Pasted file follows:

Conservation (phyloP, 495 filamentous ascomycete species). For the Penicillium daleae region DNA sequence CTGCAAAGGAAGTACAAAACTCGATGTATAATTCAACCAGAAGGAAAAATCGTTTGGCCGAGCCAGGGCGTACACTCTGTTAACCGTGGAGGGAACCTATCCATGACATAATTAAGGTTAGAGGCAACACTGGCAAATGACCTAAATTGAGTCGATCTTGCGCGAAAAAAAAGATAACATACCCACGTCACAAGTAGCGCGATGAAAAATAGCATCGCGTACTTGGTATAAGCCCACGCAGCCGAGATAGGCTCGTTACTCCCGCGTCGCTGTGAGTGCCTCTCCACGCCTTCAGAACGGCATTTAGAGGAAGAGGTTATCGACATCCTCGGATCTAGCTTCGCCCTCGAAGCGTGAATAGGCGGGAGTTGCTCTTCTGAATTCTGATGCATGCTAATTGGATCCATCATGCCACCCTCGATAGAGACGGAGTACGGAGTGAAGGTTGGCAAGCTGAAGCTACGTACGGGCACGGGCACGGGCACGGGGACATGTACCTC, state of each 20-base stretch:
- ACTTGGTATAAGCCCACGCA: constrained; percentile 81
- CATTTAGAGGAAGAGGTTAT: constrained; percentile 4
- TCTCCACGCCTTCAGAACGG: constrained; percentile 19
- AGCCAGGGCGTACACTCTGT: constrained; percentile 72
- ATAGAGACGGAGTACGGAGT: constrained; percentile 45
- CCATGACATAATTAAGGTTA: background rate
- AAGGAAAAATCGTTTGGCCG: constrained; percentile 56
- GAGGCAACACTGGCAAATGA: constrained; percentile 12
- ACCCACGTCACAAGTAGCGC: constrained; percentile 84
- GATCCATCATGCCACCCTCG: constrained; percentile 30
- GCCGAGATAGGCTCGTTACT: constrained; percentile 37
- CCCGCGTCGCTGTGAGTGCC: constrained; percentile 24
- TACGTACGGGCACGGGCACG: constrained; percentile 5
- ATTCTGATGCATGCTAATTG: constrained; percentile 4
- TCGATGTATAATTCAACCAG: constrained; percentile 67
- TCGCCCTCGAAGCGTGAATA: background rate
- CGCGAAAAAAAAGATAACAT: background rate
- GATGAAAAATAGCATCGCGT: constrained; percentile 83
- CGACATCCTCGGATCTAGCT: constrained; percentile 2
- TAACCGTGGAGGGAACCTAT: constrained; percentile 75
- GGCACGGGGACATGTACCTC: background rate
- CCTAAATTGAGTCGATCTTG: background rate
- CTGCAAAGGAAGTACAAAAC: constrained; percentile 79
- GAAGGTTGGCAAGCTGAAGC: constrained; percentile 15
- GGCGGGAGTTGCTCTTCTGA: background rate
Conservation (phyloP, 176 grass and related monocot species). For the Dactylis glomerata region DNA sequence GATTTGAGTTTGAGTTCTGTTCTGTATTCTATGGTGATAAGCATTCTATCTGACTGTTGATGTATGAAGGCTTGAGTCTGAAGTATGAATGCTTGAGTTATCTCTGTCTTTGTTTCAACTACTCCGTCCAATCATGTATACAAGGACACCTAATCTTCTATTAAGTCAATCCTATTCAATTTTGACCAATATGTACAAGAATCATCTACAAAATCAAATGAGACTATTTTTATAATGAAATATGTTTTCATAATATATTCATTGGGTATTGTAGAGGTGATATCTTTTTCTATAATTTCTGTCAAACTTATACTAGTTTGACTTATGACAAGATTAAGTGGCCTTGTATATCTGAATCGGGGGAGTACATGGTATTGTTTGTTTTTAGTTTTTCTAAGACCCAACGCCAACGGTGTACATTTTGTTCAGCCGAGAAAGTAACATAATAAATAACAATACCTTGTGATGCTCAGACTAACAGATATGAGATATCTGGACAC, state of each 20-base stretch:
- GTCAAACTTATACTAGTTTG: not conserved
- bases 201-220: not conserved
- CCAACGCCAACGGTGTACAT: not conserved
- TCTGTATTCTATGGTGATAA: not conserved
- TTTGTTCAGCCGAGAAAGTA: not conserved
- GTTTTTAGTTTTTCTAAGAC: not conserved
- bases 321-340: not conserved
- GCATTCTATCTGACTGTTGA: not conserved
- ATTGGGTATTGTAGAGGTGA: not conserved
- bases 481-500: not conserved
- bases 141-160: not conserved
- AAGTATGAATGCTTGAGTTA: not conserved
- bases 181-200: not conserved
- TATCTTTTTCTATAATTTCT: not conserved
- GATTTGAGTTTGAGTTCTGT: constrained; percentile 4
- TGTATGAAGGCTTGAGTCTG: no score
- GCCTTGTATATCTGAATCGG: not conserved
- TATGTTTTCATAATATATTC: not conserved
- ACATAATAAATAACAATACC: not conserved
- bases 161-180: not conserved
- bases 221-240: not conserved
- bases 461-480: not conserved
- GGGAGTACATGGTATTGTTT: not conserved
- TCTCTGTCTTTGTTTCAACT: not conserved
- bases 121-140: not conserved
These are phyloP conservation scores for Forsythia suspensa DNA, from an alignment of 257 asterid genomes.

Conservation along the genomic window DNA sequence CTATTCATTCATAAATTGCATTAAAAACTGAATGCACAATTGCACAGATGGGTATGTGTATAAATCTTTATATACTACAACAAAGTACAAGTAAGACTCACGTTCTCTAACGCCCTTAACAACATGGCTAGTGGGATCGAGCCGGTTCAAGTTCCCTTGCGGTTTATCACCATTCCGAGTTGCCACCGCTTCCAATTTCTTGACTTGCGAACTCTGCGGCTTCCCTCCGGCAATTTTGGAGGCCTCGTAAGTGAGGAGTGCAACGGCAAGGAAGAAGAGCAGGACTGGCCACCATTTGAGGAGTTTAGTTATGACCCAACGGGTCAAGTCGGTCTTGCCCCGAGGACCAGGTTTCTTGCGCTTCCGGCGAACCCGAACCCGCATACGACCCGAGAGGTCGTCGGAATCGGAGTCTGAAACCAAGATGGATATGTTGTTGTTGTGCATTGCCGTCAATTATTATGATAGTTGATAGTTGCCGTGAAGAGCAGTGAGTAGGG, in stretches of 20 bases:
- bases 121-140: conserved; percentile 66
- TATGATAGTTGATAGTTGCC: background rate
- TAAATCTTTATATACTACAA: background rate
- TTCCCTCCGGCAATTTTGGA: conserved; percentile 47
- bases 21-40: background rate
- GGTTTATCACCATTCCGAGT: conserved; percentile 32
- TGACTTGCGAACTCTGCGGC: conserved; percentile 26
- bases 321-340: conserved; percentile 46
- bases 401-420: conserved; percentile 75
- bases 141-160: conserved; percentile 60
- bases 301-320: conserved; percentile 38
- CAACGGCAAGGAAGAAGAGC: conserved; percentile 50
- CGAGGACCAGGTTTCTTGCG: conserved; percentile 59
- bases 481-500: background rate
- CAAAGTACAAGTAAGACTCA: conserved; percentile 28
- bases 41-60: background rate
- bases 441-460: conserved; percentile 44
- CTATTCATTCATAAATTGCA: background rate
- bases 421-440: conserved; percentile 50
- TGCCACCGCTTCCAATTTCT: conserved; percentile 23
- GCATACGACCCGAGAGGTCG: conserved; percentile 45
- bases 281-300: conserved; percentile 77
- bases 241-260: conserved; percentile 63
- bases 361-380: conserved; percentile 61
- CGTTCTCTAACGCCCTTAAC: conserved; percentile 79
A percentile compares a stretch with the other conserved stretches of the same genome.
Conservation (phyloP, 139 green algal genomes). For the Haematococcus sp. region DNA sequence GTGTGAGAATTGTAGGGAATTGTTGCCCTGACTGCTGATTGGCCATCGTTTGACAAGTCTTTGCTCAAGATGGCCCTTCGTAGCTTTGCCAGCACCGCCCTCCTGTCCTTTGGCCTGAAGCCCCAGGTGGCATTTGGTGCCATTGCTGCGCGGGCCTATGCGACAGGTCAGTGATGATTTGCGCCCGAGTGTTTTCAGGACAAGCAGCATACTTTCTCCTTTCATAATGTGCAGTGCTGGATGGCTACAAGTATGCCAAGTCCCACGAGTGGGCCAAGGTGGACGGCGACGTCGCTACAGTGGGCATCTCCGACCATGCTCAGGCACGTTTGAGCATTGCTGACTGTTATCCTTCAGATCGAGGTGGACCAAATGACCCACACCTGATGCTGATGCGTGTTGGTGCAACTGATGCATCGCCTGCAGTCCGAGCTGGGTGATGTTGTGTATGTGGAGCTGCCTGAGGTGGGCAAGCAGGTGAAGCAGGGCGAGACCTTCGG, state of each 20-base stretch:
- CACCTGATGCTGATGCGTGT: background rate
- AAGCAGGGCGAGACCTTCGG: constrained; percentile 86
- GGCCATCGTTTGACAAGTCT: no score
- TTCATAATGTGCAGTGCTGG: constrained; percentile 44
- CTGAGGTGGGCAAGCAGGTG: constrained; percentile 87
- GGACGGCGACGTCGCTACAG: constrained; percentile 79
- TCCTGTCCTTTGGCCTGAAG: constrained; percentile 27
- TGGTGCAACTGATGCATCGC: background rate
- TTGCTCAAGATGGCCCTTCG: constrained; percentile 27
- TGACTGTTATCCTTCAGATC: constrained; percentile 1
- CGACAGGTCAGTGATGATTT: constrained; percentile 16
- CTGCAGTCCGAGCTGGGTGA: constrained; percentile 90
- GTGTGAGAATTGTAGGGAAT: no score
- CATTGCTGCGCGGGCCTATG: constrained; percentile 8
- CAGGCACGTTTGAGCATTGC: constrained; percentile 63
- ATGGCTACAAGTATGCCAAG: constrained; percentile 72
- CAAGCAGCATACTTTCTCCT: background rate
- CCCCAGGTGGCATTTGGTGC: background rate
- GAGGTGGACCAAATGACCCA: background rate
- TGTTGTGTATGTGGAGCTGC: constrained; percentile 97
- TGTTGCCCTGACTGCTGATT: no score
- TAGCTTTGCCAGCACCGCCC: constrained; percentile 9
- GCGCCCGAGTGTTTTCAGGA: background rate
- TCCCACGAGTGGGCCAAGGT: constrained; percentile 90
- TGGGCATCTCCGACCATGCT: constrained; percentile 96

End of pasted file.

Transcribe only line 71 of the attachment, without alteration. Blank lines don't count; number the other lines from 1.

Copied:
- bases 441-460: conserved; percentile 44